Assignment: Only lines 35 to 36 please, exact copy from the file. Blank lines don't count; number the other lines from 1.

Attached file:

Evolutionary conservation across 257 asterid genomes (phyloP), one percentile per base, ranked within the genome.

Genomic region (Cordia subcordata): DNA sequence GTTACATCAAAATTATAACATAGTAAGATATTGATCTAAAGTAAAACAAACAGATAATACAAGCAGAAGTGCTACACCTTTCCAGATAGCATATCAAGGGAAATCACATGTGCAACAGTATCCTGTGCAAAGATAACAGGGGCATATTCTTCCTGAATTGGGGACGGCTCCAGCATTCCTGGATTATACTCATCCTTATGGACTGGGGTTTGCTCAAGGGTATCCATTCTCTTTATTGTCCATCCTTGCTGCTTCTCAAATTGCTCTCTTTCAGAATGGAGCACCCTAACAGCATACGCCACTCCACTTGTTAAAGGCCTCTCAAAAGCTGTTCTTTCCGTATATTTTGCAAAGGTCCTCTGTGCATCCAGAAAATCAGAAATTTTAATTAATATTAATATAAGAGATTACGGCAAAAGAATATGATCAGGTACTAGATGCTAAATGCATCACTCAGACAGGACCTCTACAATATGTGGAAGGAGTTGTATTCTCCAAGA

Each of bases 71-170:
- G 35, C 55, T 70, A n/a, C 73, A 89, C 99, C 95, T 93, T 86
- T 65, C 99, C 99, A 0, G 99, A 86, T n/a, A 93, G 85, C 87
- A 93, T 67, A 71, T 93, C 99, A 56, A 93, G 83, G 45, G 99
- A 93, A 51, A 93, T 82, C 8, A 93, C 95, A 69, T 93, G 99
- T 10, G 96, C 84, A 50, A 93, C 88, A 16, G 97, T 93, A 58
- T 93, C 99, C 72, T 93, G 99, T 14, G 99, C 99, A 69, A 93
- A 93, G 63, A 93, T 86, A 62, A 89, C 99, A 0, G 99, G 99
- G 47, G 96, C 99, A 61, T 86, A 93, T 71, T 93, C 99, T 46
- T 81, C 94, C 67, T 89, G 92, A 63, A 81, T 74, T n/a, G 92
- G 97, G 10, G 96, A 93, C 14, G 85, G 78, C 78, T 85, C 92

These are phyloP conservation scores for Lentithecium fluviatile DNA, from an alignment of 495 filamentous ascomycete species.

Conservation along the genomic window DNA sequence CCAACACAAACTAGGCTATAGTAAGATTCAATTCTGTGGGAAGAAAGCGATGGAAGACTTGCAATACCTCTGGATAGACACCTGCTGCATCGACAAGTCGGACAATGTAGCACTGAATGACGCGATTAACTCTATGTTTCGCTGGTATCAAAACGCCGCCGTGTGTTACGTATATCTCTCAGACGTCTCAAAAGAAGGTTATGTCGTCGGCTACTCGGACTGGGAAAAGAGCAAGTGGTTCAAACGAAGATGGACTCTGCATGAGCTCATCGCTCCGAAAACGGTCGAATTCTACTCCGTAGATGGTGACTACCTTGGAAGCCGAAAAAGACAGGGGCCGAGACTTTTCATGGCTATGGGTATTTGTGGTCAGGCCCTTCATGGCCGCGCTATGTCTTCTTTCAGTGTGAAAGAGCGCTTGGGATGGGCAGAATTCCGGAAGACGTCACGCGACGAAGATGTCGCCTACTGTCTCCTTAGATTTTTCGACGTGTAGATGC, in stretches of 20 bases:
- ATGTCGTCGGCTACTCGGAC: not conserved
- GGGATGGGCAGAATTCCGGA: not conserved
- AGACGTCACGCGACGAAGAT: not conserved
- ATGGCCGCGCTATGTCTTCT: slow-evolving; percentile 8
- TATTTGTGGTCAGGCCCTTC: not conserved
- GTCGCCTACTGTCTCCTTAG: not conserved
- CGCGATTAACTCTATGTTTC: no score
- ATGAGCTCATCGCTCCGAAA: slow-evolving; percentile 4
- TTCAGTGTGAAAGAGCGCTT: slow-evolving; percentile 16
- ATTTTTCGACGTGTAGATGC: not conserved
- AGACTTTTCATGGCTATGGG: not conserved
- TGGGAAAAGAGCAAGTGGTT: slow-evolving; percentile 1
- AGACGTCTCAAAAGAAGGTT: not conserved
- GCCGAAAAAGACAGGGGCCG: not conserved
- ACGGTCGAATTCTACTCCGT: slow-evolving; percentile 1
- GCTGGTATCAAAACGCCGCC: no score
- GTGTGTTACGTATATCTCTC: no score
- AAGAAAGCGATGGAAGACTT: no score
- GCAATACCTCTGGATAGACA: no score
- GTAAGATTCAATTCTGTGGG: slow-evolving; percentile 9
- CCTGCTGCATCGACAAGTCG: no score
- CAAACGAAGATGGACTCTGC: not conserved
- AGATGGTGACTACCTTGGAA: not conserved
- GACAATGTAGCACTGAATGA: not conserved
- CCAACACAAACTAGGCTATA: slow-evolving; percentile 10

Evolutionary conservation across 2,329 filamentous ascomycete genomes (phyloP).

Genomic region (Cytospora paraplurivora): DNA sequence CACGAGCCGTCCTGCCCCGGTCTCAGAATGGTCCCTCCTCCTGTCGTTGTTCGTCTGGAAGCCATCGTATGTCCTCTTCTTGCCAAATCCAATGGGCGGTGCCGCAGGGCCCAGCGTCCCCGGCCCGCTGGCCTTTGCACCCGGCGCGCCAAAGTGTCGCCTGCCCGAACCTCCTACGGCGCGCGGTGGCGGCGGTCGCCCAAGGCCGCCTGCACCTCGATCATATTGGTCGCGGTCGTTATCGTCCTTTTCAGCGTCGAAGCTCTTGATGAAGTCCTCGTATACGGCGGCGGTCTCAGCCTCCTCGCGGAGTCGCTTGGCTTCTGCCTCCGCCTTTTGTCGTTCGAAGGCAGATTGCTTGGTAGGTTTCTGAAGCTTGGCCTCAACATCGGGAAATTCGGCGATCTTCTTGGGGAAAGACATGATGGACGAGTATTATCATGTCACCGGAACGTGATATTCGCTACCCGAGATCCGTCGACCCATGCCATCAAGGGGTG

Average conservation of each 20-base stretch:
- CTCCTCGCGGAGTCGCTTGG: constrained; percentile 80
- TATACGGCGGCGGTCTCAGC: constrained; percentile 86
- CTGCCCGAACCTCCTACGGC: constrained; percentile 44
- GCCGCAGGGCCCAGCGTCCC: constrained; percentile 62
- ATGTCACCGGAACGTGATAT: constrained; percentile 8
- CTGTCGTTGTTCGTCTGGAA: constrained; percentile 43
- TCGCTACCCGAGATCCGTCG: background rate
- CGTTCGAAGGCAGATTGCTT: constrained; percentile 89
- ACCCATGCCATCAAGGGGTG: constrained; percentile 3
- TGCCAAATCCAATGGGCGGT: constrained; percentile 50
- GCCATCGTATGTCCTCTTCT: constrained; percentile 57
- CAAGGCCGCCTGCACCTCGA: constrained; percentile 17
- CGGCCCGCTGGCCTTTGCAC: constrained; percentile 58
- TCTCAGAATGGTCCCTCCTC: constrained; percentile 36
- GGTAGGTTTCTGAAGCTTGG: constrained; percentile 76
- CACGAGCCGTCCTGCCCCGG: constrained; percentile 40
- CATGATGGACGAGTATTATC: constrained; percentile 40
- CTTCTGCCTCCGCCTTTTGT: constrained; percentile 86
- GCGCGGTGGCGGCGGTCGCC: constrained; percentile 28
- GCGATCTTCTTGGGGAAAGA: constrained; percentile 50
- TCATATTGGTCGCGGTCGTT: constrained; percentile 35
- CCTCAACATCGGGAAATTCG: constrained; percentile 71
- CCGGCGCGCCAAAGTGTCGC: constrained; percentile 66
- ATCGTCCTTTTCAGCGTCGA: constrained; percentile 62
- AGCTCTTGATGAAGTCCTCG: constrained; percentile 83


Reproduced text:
- GTAAGATTCAATTCTGTGGG: slow-evolving; percentile 9
- CCTGCTGCATCGACAAGTCG: no score